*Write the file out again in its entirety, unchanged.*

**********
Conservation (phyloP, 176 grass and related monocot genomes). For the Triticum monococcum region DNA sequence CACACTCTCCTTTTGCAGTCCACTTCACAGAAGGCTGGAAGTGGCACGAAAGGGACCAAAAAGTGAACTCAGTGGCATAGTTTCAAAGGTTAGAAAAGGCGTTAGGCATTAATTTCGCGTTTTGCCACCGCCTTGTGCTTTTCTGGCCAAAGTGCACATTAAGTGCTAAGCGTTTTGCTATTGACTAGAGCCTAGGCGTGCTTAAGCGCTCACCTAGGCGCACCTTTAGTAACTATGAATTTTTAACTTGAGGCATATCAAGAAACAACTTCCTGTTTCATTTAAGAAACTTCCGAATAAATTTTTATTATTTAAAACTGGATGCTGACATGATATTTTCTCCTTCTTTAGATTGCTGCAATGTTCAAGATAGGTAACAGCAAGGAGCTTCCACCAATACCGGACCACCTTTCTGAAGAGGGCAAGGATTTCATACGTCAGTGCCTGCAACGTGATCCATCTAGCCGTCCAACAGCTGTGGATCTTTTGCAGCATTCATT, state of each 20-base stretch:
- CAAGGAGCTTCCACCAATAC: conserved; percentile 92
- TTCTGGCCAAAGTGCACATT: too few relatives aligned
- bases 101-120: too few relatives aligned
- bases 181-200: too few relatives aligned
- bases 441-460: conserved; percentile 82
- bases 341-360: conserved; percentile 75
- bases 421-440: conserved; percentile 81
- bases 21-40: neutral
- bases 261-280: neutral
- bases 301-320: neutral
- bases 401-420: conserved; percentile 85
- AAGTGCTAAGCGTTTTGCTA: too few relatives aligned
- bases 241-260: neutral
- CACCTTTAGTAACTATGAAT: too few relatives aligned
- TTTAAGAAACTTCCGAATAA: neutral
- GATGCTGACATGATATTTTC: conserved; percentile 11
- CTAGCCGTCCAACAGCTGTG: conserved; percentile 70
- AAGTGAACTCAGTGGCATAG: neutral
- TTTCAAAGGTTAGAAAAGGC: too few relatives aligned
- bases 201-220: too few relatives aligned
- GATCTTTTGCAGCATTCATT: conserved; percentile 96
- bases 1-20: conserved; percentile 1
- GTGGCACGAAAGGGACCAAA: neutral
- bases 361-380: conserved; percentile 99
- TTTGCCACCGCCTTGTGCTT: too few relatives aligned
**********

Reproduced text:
Conservation (phyloP, 176 grass and related monocot genomes). For the Triticum monococcum region DNA sequence CACACTCTCCTTTTGCAGTCCACTTCACAGAAGGCTGGAAGTGGCACGAAAGGGACCAAAAAGTGAACTCAGTGGCATAGTTTCAAAGGTTAGAAAAGGCGTTAGGCATTAATTTCGCGTTTTGCCACCGCCTTGTGCTTTTCTGGCCAAAGTGCACATTAAGTGCTAAGCGTTTTGCTATTGACTAGAGCCTAGGCGTGCTTAAGCGCTCACCTAGGCGCACCTTTAGTAACTATGAATTTTTAACTTGAGGCATATCAAGAAACAACTTCCTGTTTCATTTAAGAAACTTCCGAATAAATTTTTATTATTTAAAACTGGATGCTGACATGATATTTTCTCCTTCTTTAGATTGCTGCAATGTTCAAGATAGGTAACAGCAAGGAGCTTCCACCAATACCGGACCACCTTTCTGAAGAGGGCAAGGATTTCATACGTCAGTGCCTGCAACGTGATCCATCTAGCCGTCCAACAGCTGTGGATCTTTTGCAGCATTCATT, state of each 20-base stretch:
- CAAGGAGCTTCCACCAATAC: conserved; percentile 92
- TTCTGGCCAAAGTGCACATT: too few relatives aligned
- bases 101-120: too few relatives aligned
- bases 181-200: too few relatives aligned
- bases 441-460: conserved; percentile 82
- bases 341-360: conserved; percentile 75
- bases 421-440: conserved; percentile 81
- bases 21-40: neutral
- bases 261-280: neutral
- bases 301-320: neutral
- bases 401-420: conserved; percentile 85
- AAGTGCTAAGCGTTTTGCTA: too few relatives aligned
- bases 241-260: neutral
- CACCTTTAGTAACTATGAAT: too few relatives aligned
- TTTAAGAAACTTCCGAATAA: neutral
- GATGCTGACATGATATTTTC: conserved; percentile 11
- CTAGCCGTCCAACAGCTGTG: conserved; percentile 70
- AAGTGAACTCAGTGGCATAG: neutral
- TTTCAAAGGTTAGAAAAGGC: too few relatives aligned
- bases 201-220: too few relatives aligned
- GATCTTTTGCAGCATTCATT: conserved; percentile 96
- bases 1-20: conserved; percentile 1
- GTGGCACGAAAGGGACCAAA: neutral
- bases 361-380: conserved; percentile 99
- TTTGCCACCGCCTTGTGCTT: too few relatives aligned